The Africa50 Innovation Challenge 2019 is a crowdsourcing initiative established by Africa50 the pan-African infrastructure investment platform. This challenge aims to help find last-mile internet solutions for Africa. The first edition of the Challenge called for solutions to improve last-mile connectivity to increase access to reliable and affordable internet in underserved areas of Africa. A global search conducted over five months yielded 673 proposals, more than 80 per cent of which came from Africa. The winning solutions will receive cash prizes and/or will be considered for project development funding. Projects will be rolled-out in Rwanda as the pilot country, with the objective to scale to other countries in Africa.
The Africa50 Advisory board was made by Mr. Alain Ebobissé: Chief Executive Officer of Africa50, Hon. Ms. Paula Ingabire: Minister of ICT & Innovation of Rwanda, Dr.Vera Songwe: Executive Secretary of the United Nations Economic Commission for Africa, Dr. Amani Abou Zeid: Commissioner for Infrastructure and Energy at the African Union, Mr. Solomon Adegbie-Quaynor: Vice President, Private Sector, Infrastructure Industrialization at the African Development Bank, Mr. Andrew Rugege: Regional Director for Africa at the International Telecommunication Union (ITU) and Mr.Lacina Kone: CEO of Smart Africa.
The solutions have been reviewed by a team of 27 experts from different institutions such as the African Union, ITU, UNECA, AfDB, Smart Africa, Large ICT firms (Microsoft, Google, Viasat, Mozilla, Spaceconnex), Investment firms and legal firms specialized in technology ( Webber Wentzel, Third way), Startup Accelerators (Scale-Up Boost, Innovation Village, Pangea Accelerator, etc.), Telecom intelligence firms (Informa), Academia (Tunisia Research and Studies telecommunication Center), Rwanda ICT stakeholders (ICT Chamber CEO, KIC CEO).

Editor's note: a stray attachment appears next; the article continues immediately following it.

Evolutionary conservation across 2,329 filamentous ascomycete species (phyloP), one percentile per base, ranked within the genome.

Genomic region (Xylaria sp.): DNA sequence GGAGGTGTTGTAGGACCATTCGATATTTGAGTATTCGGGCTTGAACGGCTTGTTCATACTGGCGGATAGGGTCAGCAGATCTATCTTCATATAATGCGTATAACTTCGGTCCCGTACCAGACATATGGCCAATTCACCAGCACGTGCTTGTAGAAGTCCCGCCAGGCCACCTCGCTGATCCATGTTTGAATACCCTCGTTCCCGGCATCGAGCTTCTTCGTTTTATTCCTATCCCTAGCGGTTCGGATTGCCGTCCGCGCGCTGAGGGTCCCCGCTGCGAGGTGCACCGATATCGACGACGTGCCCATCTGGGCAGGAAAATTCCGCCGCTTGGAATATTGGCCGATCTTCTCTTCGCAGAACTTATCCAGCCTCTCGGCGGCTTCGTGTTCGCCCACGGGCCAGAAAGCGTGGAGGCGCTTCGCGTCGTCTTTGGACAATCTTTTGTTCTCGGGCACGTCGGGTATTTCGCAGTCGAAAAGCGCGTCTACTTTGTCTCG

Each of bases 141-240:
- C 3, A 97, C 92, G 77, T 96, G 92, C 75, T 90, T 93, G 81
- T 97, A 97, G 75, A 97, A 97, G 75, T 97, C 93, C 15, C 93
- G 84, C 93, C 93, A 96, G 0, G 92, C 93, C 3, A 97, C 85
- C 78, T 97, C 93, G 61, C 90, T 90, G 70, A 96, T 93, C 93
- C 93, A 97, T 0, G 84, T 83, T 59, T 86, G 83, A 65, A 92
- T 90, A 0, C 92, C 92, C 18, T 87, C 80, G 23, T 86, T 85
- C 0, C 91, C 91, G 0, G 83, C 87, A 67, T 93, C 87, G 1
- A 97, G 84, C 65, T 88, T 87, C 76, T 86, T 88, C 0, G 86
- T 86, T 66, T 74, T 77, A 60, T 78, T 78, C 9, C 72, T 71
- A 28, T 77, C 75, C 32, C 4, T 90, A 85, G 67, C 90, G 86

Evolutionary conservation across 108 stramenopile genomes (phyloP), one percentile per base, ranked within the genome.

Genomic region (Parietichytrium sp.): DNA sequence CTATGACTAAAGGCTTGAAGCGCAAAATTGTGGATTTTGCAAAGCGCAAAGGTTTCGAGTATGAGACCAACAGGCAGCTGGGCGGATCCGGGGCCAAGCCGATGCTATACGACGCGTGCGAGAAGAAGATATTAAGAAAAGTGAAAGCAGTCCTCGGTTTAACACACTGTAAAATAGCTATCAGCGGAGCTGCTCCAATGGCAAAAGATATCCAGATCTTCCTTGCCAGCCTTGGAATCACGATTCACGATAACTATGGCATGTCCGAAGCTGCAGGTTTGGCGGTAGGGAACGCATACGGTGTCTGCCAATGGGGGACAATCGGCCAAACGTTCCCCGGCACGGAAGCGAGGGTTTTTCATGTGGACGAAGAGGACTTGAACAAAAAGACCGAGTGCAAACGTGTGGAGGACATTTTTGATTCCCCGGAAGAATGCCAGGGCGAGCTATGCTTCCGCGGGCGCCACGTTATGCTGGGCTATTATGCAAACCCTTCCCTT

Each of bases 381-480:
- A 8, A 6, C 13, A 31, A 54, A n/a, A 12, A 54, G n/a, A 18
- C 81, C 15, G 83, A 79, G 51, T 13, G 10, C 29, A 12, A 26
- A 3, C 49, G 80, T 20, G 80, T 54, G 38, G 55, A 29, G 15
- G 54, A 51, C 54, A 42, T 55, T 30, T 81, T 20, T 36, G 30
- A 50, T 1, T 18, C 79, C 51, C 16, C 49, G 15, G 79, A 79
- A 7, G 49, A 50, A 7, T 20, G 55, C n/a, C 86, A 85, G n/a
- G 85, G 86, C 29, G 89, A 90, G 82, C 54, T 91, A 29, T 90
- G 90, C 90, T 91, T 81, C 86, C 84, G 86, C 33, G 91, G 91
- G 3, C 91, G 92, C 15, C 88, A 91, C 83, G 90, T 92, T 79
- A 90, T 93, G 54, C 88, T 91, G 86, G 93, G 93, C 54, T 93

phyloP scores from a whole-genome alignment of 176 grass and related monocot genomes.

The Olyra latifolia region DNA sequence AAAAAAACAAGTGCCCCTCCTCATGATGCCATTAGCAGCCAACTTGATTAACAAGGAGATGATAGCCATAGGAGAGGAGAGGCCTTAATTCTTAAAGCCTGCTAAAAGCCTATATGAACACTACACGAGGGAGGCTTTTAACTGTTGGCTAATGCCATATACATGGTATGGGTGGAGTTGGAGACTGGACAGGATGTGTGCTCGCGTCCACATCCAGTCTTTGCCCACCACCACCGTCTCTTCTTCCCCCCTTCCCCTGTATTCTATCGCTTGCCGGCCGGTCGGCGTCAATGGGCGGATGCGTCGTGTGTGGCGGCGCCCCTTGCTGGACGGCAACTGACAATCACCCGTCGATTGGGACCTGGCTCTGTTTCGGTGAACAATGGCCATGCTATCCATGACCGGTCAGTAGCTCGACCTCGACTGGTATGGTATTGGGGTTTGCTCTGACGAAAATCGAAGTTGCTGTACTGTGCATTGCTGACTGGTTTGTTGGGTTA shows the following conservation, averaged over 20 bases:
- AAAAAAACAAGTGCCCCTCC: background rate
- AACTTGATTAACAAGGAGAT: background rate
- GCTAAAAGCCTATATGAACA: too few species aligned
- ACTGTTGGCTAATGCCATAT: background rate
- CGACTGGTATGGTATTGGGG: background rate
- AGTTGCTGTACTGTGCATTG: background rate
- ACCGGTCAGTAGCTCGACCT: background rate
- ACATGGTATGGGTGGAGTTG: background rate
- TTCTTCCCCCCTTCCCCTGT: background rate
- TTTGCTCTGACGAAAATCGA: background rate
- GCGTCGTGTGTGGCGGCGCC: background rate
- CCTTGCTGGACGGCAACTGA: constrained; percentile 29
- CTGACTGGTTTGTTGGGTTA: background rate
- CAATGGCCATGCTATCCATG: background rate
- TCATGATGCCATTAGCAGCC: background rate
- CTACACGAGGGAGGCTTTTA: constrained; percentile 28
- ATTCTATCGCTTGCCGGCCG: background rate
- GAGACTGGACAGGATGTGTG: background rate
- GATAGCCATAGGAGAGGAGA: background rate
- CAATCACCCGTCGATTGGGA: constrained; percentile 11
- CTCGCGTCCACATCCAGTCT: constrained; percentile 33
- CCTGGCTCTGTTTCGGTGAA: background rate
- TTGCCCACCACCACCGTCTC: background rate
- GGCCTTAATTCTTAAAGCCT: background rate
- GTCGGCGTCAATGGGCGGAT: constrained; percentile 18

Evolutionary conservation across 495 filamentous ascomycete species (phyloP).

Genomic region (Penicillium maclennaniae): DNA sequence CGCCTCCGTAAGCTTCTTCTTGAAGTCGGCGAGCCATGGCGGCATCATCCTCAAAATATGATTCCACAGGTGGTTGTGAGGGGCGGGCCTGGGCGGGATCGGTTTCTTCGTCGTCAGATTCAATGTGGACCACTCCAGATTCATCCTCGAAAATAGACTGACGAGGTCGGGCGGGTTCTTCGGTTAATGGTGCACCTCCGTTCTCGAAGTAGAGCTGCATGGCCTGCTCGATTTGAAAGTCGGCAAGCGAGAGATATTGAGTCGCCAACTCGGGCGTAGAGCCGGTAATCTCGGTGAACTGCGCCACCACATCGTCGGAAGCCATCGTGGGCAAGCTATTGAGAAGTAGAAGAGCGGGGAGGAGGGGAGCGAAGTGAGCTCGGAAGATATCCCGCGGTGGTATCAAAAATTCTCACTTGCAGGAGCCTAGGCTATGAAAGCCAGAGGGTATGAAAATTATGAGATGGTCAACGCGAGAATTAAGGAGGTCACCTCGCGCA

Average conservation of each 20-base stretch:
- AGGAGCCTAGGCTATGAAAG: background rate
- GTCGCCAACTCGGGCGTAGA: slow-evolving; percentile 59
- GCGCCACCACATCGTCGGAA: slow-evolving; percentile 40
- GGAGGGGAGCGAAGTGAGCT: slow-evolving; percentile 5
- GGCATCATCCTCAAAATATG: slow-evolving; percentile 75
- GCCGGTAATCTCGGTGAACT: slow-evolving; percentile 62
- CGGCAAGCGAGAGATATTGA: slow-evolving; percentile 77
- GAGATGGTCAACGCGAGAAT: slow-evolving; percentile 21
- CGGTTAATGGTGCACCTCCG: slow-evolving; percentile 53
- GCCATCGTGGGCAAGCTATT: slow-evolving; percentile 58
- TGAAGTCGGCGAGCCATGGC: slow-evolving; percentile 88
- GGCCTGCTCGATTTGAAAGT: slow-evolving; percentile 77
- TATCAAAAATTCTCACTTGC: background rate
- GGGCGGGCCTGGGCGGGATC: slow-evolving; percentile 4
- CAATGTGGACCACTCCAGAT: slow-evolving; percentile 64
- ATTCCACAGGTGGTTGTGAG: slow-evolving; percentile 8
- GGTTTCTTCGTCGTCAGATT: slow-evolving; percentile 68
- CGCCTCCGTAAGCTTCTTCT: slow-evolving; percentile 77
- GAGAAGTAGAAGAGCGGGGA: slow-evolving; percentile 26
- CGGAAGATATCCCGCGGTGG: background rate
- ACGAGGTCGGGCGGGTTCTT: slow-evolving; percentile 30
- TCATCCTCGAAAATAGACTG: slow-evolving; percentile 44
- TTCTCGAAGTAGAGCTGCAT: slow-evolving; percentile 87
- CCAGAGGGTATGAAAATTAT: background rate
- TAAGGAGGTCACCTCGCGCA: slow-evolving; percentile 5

Tactis, as a technical advisor in the telecommunications industry, has also provided an assessment of the top 30 solutions for the rural connectivity and in the next piloting phase Tactis’ experts will keep working hand in hand with Africa50 by providing specific technical analysis studies.
Why last-mile Connectivity in Africa?
Last-mile connectivity usually refers to the connectivity between the main backbone and the end-users. Internet connectivity can directly affect the continent’s economy since it drives increased exposure to information, innovation, and knowledge, at reduced costs. It enables access to education, health, and other social services, as well as employment and job creation opportunities. Internet connectivity also enables small businesses to access international markets and allows new industries to spring up.
The 7 finalists of the challenge
1. Poa Internet
Poa Internet is an Internet Service Provider (ISP) providing wireless high-speed broadband to homes and SMEs in low income and semi-rural areas. The service already operates in 31 communities in Nairobi. They use redundant internet connections from Liquid Telecom & Telkom Kenya as backhaul. A partnership with Google X to pilot a new middle mile technology (FSOC) has also been realized where light is beamed through the air, this solution is ten times cheaper than traditional fiber for equivalent speeds.
2. Blue Town
This solution is an early-stage Internet Service Provider (ISP) and digital content platform, providing connectivity solutions to rural and semi-urban areas in Sub-Saharan Africa, India, and Brazil. They install the base station that establishes a WI-FI Hotspot able to cover 1km of Radius. The system is powered at 100% by solar power with rechargeable batteries as backups. This hotspot is connected to the internet by satellites. To enhance reliability, they added a local cloud, so that even when the internet is unstable people can still have access for free to some resources such as e-learning, e-government, e-health, e-agriculture, etc…
3. Air Triple Play